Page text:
The People Will Speak On Income Tax Ban: State Senate
Senator Mae Beavers Legislative Update
Thursday, April 1, 2010 5:19 pm
NASHVILLE – The State Senate continued to hear important legislation this week on top of trying to figure out ways to balance a budget which becomes more troublesome as the year progresses.
In addition, April 1 was the filing deadline for those seeking state office, and Senator Beavers is proud to have filed her petition to run for re-election.
“I look forward to continuing to represent the citizens of the 17th District,” said Senator Beavers. “The people of this district know that I am a consistent conservative who continues to fight for individual freedoms and who combats government encroachment into our lives. It’s about time people in Washington and Nashville stop trying to appease the special interests and government bureaucracies and start listening to the people of this state and country, and I am honored to have been a legislator who holds my colleagues accountable and always votes my principles.”
Senate votes to let people ban income tax through Constitutional Amendment
The State Senate approved 25 to 7, a major resolution this week that would allow Tennesseans to vote on a constitutional amendment to clarify the state’s prohibition of an income tax and a payroll tax in Tennessee.
The amendment, Senate Joint Resolution 763, which was co-sponsored by Senator Beavers, specifies that the legislature shall be prohibited from passing either an income tax or a payroll tax, which is a tax on employers that is measured by the wages they pay their workers.
A payroll tax has been proposed in recent years by elected officials in Shelby County and elsewhere as a way around an income tax.
A state income tax proposal has repeatedly come before state lawmakers over the last several decades, including failure by only five votes in the House of Representatives in 2002.
In January of this year, eight state lawmakers, seven of whom represent Shelby County, filed legislation, House Bill 3597, to implement a state income tax.
There have been three cases before the Tennessee Supreme Court throughout the state’s history that have upheld that the income tax is unconstitutional. The most recent case was decided in 1964 and this case has never been overturned.
However, an attorney general opinion in 1999 opined that the tax is legal. The opinion has prompted elected officials in Tennessee to continue to propose both an income tax and a payroll tax in recent years.
In order for a constitutional amendment to pass, it must first be approved by a simple majority in both the House and the Senate this year. Then, it must be approved by a two-thirds vote in each chamber during the next General Assembly in 2011-2012. After that the amendment would be placed on the next gubernatorial ballot for ratification by the people in November 2014.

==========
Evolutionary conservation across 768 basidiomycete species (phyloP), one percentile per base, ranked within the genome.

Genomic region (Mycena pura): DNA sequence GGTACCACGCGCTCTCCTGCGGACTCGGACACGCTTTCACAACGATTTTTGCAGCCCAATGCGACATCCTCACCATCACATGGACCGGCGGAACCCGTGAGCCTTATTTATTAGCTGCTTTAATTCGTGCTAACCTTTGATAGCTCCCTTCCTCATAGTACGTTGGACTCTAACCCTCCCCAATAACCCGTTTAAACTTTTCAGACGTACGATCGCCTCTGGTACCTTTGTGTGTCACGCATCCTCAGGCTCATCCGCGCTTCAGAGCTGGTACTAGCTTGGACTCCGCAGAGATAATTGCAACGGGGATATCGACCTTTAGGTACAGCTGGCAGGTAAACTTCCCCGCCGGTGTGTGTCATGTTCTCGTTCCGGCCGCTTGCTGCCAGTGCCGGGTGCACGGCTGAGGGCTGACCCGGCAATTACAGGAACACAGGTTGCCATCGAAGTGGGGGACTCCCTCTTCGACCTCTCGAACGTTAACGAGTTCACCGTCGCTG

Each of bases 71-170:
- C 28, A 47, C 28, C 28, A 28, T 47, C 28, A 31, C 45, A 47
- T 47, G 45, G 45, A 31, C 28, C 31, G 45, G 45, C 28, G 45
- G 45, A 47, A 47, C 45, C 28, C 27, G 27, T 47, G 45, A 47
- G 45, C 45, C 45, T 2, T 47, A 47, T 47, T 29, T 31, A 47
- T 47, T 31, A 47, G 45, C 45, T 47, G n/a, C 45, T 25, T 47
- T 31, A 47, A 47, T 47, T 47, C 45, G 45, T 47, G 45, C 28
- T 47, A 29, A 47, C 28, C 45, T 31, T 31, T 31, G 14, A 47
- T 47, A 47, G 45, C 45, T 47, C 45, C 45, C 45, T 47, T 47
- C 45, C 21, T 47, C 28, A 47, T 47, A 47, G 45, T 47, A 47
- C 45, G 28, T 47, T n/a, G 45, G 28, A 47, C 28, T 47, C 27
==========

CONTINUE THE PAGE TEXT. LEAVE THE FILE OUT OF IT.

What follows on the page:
Issues In Brief:
Additional revenue shortfalls – The State Funding Board met this week to update their revenue estimates for both the current and next fiscal year's general fund. The Board estimates revenues will be at a -1.78 to -2.31 percent loss for the current budget year, and are projected to grow at 2.05 to 2.3 percent in the 2010-2011 fiscal year. The new estimates mean Tennessee will need to make up at least $75 million more to cover the estimated revenue shortfalls to the proposed 2010-2011 budget. Finance officials anticipate an additional $28 million shortfall will occur as a result of losses in the cigarette tax, bringing the total shortfall to over $100 million.
Abortion / Coercion – Legislation to educate women that coercion to have an abortion is a crime in Tennessee passed the full Senate by a vote of 29-2-1. The bill, Senate Bill 3812, would require a physician’s office, ambulatory surgical treatment center, or other clinics in which abortions other than to save the life of the mother are performed to post signs to provide women with this information about the state law and their option to receive help if they are being threatened. According to a survey published in the Medical Science Monitor, over 64 percent of women who received abortions said they felt pressured or coerced into having an abortion. The sign would be posted in the waiting areas and patient consultation rooms, and would not apply to clinics where an abortion is performed to prevent the death of a pregnant female.
Tennessee Health Freedom Act – The Tennessee Health Freedom Act, Senate Bill 3498, overcame a major hurdle this week with approval by the House Industrial Impact Committee. Senator Beavers who is the Senate sponsor of the bill, as well as Lt. Gov. Ramsey and the Senate Republican Caucus, held a press conference last week urging the state’s House of Representatives to pass the bill, which was approved by a vote of 26-1-5 in the Senate in February. The bill would prohibit the federal government from imposing fines or penalties on a person’s decision for deciding not to participate in the federal plan. It also calls on the state’s Attorney General to take action in the defense or prosecution of rights protected under this legislation.
Advocating for small business – The Senate Commerce Labor and Agriculture Committee has voted to create a small business advocate within the Office of the Comptroller of the Treasury, utilizing existing personnel. Senate Bill 3484 calls for the advocate to mediate and assist with resolution of issues concerning small business owners and state departments and agencies. The bill also requires the small business advocate to prepare an annual report on their office’s activities, findings and recommendations to the governor, members of the General Assembly and the heads of the affected departments and agencies to make sure officials are notified about any problems or concerns.